Fuelling station

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Fuelling station, 1904

Fuelling stations, also known as coaling stations, are repositories of fuel (initially coal and later oil) that have been located to service commercial and naval vessels. Today, the term "coaling station" can also refer to coal storage and feeding units in fossil-fuel power stations.[citation needed]


Initially named a coaling station due to the use of coal for steam generation a fuelling station was built for the purpose of replenishing coal supplies for ships or railway locomotives. The term is often associated with 19th and early 20th century seaports associated with blue water navies, who used coaling stations as a means of extending the range of warships. In the late 19th century steamships powered by coal began to replace sailing ships as the principal means of propulsion for ocean transport. Fueling stations transitioned to oil as boilers moved from being coal-fired to oil- or hybrid oil-and-coal-firing, coal being completely replaced as steam engines gave way to internal combustion[1] and gas turbine power plants.

Naval fuelling stations[edit]

The coaling station at Pearl Harbor with fuel tanks in the foreground, in 1919.

Countries with large naval forces must maintain means for fueling their fleets in times of conflict, to this end defended fueling stations were set up around theaters of operations. Examples of such fuelling stations were almost any of the principal ports of the British Isles, Canada, Australia, New Zealand, British Africa, or India. In addition, there were facilities for coaling vessels at St. Helena, Ascension, and the Falkland Islands in the South Atlantic; at Jamaica and Bermuda in the North Atlantic, at Gibraltar, Malta, and Port Said in the Mediterranean; at Aden, on the Gulf of Aden; at Colombo in Ceylon (Sri Lanka); at Singapore; and at Labuan in the China Sea; at Hong Kong on the Chinese coast; at Chagos, Seychelles, or Mauritius in the Indian Ocean; at Thursday Island and Suva, Fiji, in the South Pacific: (British) and at Honolulu, Pago Pago and Manila in the Pacific for the United States.[2] While defense of naval fuelling stations has historically focused on attack by other naval powers [3] the USS Cole bombing in the Yemeni port of Aden in October 2000 has focused attention on the importance of ship defense during refueling operations even in friendly fueling stations.[4]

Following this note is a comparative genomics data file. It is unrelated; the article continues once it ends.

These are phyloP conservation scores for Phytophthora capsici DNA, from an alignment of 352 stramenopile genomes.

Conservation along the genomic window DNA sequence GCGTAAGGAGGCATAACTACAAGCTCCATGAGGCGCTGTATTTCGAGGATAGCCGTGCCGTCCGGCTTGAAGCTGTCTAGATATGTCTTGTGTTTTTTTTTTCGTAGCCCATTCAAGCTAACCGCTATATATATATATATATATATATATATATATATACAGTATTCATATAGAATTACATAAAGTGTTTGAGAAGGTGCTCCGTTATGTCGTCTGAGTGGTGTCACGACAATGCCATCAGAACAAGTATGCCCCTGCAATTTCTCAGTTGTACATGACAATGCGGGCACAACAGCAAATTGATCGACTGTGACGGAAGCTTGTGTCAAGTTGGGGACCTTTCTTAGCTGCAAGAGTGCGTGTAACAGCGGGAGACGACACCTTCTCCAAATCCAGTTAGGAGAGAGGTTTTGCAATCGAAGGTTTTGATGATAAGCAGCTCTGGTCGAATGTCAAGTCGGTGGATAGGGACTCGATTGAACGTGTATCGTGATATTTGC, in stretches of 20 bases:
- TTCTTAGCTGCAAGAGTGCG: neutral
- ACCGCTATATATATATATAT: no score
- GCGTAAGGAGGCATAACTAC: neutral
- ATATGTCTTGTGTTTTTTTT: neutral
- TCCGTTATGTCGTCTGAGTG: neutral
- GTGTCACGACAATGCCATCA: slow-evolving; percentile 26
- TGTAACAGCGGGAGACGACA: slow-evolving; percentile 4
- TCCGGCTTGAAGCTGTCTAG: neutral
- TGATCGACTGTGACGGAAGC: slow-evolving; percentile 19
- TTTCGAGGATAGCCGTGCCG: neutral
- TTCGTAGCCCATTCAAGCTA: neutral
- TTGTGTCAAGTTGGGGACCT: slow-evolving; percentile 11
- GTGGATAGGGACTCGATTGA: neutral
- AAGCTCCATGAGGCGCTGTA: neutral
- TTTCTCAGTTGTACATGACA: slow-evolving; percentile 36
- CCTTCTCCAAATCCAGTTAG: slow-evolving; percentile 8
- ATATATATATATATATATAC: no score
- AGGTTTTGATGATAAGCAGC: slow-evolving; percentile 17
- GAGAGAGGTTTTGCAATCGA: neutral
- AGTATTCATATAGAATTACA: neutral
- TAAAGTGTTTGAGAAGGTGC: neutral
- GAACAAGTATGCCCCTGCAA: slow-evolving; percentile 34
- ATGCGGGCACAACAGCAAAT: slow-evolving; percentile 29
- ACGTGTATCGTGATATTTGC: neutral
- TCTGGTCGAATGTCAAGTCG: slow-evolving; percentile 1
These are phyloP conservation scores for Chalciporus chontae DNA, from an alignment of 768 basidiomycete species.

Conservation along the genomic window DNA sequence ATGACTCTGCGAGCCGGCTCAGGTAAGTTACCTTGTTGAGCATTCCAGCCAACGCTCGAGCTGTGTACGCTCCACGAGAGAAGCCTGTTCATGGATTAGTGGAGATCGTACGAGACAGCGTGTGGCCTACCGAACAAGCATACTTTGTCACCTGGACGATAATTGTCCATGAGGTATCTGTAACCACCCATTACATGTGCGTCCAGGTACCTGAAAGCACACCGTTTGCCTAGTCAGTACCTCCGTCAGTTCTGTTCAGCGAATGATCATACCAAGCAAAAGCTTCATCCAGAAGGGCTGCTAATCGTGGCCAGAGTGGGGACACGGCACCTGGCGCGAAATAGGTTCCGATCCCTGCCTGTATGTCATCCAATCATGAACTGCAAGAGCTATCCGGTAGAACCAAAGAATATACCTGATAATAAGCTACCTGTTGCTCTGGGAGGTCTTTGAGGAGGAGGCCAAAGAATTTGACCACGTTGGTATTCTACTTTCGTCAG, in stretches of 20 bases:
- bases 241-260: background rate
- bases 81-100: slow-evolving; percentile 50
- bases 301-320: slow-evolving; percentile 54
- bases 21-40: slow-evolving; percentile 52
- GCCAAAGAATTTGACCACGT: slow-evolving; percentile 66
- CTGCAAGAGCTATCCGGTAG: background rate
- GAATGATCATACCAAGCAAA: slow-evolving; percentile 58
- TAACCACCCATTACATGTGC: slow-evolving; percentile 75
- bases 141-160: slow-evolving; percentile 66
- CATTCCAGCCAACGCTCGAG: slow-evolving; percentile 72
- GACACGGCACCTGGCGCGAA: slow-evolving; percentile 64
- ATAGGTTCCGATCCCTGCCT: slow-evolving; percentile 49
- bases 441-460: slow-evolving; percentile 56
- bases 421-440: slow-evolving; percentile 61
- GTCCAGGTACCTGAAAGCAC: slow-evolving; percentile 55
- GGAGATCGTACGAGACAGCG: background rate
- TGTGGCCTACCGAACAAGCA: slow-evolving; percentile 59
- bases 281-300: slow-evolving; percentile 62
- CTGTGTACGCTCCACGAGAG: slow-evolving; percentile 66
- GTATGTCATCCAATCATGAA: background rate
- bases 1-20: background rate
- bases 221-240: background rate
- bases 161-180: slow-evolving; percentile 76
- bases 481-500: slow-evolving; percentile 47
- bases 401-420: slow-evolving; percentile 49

Commercial fuelling stations[edit]

As international trade grew a defined set of fixed routes, sea lanes were established with fuelling stations appearing at strategic points along these routes. Since most fuelling stations did not possess natural resources in coal or oil the “bunkering” trade of transporting coal and oil to fueling stations consumed a considerable portion of shipping tonnage.[5] As shipbuilding progressed to ever-larger ships, additional fuel storage capacity was incorporated into ship design that afforded greater range between refueling stops. Today most oceangoing vessels have the ability to fuel for an uninterrupted ocean crossing at their terminal locations before setting to sea.

See also[edit]


  1. ^ Encyclopædia Britannica, Fourteenth Edition, Volume Pg 899, 1938
  2. ^ Encyclopædia Britannica, Fourteenth Edition, Volume Pg 899, 1938
  3. ^ Global security website
  4. ^ "Burden of Proof". CNN. Retrieved May 27, 2010.
  5. ^ Encyclopædia Britannica, Fourteenth Edition, Volume Pg 899, 1938